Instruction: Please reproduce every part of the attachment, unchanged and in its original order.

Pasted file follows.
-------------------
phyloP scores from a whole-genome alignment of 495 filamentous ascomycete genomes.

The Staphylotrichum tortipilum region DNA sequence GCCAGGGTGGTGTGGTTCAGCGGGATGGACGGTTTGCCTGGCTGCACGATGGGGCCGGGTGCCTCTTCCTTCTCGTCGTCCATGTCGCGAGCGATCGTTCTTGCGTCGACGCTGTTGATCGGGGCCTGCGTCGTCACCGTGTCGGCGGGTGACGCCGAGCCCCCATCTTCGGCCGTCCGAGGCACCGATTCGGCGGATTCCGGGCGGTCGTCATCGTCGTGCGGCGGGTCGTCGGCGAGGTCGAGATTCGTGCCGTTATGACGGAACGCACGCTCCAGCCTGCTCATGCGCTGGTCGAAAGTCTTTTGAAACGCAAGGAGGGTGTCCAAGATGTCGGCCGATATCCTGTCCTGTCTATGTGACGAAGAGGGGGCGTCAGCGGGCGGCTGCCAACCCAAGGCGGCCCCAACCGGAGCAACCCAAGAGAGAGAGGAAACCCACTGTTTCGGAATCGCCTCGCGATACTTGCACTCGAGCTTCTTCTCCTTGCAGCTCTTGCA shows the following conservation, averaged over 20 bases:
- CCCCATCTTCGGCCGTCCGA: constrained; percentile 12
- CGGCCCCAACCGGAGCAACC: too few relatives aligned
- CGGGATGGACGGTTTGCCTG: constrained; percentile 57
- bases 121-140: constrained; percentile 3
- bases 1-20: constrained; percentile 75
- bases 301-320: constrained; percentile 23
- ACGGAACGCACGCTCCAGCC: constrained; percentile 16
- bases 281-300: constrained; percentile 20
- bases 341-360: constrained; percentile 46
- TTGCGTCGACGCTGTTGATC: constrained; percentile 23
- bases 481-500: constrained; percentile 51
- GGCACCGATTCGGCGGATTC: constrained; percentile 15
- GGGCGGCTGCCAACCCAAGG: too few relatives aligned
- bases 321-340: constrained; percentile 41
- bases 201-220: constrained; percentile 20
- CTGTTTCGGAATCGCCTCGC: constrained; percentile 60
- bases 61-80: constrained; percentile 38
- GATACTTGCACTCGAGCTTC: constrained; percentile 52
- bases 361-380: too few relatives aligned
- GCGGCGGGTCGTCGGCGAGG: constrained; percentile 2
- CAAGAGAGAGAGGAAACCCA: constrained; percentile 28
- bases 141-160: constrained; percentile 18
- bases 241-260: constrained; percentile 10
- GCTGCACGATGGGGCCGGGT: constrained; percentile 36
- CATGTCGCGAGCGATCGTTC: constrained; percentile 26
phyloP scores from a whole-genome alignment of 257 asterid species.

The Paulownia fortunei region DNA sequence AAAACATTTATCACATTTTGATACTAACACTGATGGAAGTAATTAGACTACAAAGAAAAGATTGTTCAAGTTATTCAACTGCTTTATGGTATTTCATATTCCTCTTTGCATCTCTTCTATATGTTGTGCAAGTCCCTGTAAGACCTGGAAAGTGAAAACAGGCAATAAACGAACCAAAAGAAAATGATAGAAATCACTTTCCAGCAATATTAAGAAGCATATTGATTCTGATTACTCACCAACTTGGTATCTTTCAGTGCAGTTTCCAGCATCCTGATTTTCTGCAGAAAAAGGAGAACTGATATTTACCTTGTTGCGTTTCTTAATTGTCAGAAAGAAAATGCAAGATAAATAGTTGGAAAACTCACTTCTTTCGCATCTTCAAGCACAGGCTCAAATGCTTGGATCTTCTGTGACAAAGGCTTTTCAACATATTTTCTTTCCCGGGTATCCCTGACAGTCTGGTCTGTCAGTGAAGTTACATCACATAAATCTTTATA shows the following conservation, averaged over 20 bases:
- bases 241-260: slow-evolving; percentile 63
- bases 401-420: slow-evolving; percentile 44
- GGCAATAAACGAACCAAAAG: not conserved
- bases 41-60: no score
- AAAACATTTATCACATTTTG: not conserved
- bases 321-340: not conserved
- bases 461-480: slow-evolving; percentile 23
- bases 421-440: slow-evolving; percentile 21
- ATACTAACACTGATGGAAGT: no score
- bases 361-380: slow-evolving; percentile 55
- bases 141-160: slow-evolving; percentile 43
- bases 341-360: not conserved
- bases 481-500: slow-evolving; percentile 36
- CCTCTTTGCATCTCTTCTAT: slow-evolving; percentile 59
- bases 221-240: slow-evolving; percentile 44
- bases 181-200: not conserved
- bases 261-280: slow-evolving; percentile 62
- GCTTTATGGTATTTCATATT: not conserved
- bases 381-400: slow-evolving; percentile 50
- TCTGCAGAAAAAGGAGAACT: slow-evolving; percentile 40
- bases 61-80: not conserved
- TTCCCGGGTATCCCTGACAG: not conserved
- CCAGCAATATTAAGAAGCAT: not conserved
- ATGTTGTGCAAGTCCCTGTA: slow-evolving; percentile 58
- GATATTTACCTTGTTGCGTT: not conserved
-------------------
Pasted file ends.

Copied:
phyloP scores from a whole-genome alignment of 495 filamentous ascomycete genomes.

The Staphylotrichum tortipilum region DNA sequence GCCAGGGTGGTGTGGTTCAGCGGGATGGACGGTTTGCCTGGCTGCACGATGGGGCCGGGTGCCTCTTCCTTCTCGTCGTCCATGTCGCGAGCGATCGTTCTTGCGTCGACGCTGTTGATCGGGGCCTGCGTCGTCACCGTGTCGGCGGGTGACGCCGAGCCCCCATCTTCGGCCGTCCGAGGCACCGATTCGGCGGATTCCGGGCGGTCGTCATCGTCGTGCGGCGGGTCGTCGGCGAGGTCGAGATTCGTGCCGTTATGACGGAACGCACGCTCCAGCCTGCTCATGCGCTGGTCGAAAGTCTTTTGAAACGCAAGGAGGGTGTCCAAGATGTCGGCCGATATCCTGTCCTGTCTATGTGACGAAGAGGGGGCGTCAGCGGGCGGCTGCCAACCCAAGGCGGCCCCAACCGGAGCAACCCAAGAGAGAGAGGAAACCCACTGTTTCGGAATCGCCTCGCGATACTTGCACTCGAGCTTCTTCTCCTTGCAGCTCTTGCA shows the following conservation, averaged over 20 bases:
- CCCCATCTTCGGCCGTCCGA: constrained; percentile 12
- CGGCCCCAACCGGAGCAACC: too few relatives aligned
- CGGGATGGACGGTTTGCCTG: constrained; percentile 57
- bases 121-140: constrained; percentile 3
- bases 1-20: constrained; percentile 75
- bases 301-320: constrained; percentile 23
- ACGGAACGCACGCTCCAGCC: constrained; percentile 16
- bases 281-300: constrained; percentile 20
- bases 341-360: constrained; percentile 46
- TTGCGTCGACGCTGTTGATC: constrained; percentile 23
- bases 481-500: constrained; percentile 51
- GGCACCGATTCGGCGGATTC: constrained; percentile 15
- GGGCGGCTGCCAACCCAAGG: too few relatives aligned
- bases 321-340: constrained; percentile 41
- bases 201-220: constrained; percentile 20
- CTGTTTCGGAATCGCCTCGC: constrained; percentile 60
- bases 61-80: constrained; percentile 38
- GATACTTGCACTCGAGCTTC: constrained; percentile 52
- bases 361-380: too few relatives aligned
- GCGGCGGGTCGTCGGCGAGG: constrained; percentile 2
- CAAGAGAGAGAGGAAACCCA: constrained; percentile 28
- bases 141-160: constrained; percentile 18
- bases 241-260: constrained; percentile 10
- GCTGCACGATGGGGCCGGGT: constrained; percentile 36
- CATGTCGCGAGCGATCGTTC: constrained; percentile 26
phyloP scores from a whole-genome alignment of 257 asterid species.

The Paulownia fortunei region DNA sequence AAAACATTTATCACATTTTGATACTAACACTGATGGAAGTAATTAGACTACAAAGAAAAGATTGTTCAAGTTATTCAACTGCTTTATGGTATTTCATATTCCTCTTTGCATCTCTTCTATATGTTGTGCAAGTCCCTGTAAGACCTGGAAAGTGAAAACAGGCAATAAACGAACCAAAAGAAAATGATAGAAATCACTTTCCAGCAATATTAAGAAGCATATTGATTCTGATTACTCACCAACTTGGTATCTTTCAGTGCAGTTTCCAGCATCCTGATTTTCTGCAGAAAAAGGAGAACTGATATTTACCTTGTTGCGTTTCTTAATTGTCAGAAAGAAAATGCAAGATAAATAGTTGGAAAACTCACTTCTTTCGCATCTTCAAGCACAGGCTCAAATGCTTGGATCTTCTGTGACAAAGGCTTTTCAACATATTTTCTTTCCCGGGTATCCCTGACAGTCTGGTCTGTCAGTGAAGTTACATCACATAAATCTTTATA shows the following conservation, averaged over 20 bases:
- bases 241-260: slow-evolving; percentile 63
- bases 401-420: slow-evolving; percentile 44
- GGCAATAAACGAACCAAAAG: not conserved
- bases 41-60: no score
- AAAACATTTATCACATTTTG: not conserved
- bases 321-340: not conserved
- bases 461-480: slow-evolving; percentile 23
- bases 421-440: slow-evolving; percentile 21
- ATACTAACACTGATGGAAGT: no score
- bases 361-380: slow-evolving; percentile 55
- bases 141-160: slow-evolving; percentile 43
- bases 341-360: not conserved
- bases 481-500: slow-evolving; percentile 36
- CCTCTTTGCATCTCTTCTAT: slow-evolving; percentile 59
- bases 221-240: slow-evolving; percentile 44
- bases 181-200: not conserved
- bases 261-280: slow-evolving; percentile 62
- GCTTTATGGTATTTCATATT: not conserved
- bases 381-400: slow-evolving; percentile 50
- TCTGCAGAAAAAGGAGAACT: slow-evolving; percentile 40
- bases 61-80: not conserved
- TTCCCGGGTATCCCTGACAG: not conserved
- CCAGCAATATTAAGAAGCAT: not conserved
- ATGTTGTGCAAGTCCCTGTA: slow-evolving; percentile 58
- GATATTTACCTTGTTGCGTT: not conserved